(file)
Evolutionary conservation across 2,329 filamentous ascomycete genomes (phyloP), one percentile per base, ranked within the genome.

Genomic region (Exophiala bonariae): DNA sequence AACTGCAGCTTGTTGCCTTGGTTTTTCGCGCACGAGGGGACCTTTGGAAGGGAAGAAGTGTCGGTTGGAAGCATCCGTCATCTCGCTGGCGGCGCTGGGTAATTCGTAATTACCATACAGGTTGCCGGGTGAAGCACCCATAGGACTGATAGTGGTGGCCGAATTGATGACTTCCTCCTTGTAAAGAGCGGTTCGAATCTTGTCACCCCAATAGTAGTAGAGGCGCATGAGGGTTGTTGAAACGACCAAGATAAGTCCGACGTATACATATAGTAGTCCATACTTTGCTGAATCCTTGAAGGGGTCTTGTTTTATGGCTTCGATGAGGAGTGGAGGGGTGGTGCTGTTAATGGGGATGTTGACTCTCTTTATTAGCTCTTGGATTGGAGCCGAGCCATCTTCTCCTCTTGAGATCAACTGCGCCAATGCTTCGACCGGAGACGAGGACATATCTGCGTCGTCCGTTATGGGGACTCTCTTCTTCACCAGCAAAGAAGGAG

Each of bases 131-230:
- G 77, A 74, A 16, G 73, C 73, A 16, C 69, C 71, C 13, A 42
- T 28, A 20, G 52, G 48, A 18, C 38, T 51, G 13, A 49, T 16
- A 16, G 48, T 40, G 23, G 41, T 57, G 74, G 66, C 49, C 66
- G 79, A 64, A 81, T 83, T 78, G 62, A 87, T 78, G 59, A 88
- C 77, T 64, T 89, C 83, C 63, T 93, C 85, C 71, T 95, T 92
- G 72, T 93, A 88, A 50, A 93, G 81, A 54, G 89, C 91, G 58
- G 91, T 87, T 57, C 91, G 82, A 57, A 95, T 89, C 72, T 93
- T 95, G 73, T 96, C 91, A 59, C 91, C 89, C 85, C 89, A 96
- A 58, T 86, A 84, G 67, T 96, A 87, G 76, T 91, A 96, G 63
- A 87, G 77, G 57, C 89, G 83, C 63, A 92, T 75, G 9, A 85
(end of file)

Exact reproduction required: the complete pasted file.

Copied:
Evolutionary conservation across 2,329 filamentous ascomycete genomes (phyloP), one percentile per base, ranked within the genome.

Genomic region (Exophiala bonariae): DNA sequence AACTGCAGCTTGTTGCCTTGGTTTTTCGCGCACGAGGGGACCTTTGGAAGGGAAGAAGTGTCGGTTGGAAGCATCCGTCATCTCGCTGGCGGCGCTGGGTAATTCGTAATTACCATACAGGTTGCCGGGTGAAGCACCCATAGGACTGATAGTGGTGGCCGAATTGATGACTTCCTCCTTGTAAAGAGCGGTTCGAATCTTGTCACCCCAATAGTAGTAGAGGCGCATGAGGGTTGTTGAAACGACCAAGATAAGTCCGACGTATACATATAGTAGTCCATACTTTGCTGAATCCTTGAAGGGGTCTTGTTTTATGGCTTCGATGAGGAGTGGAGGGGTGGTGCTGTTAATGGGGATGTTGACTCTCTTTATTAGCTCTTGGATTGGAGCCGAGCCATCTTCTCCTCTTGAGATCAACTGCGCCAATGCTTCGACCGGAGACGAGGACATATCTGCGTCGTCCGTTATGGGGACTCTCTTCTTCACCAGCAAAGAAGGAG

Each of bases 131-230:
- G 77, A 74, A 16, G 73, C 73, A 16, C 69, C 71, C 13, A 42
- T 28, A 20, G 52, G 48, A 18, C 38, T 51, G 13, A 49, T 16
- A 16, G 48, T 40, G 23, G 41, T 57, G 74, G 66, C 49, C 66
- G 79, A 64, A 81, T 83, T 78, G 62, A 87, T 78, G 59, A 88
- C 77, T 64, T 89, C 83, C 63, T 93, C 85, C 71, T 95, T 92
- G 72, T 93, A 88, A 50, A 93, G 81, A 54, G 89, C 91, G 58
- G 91, T 87, T 57, C 91, G 82, A 57, A 95, T 89, C 72, T 93
- T 95, G 73, T 96, C 91, A 59, C 91, C 89, C 85, C 89, A 96
- A 58, T 86, A 84, G 67, T 96, A 87, G 76, T 91, A 96, G 63
- A 87, G 77, G 57, C 89, G 83, C 63, A 92, T 75, G 9, A 85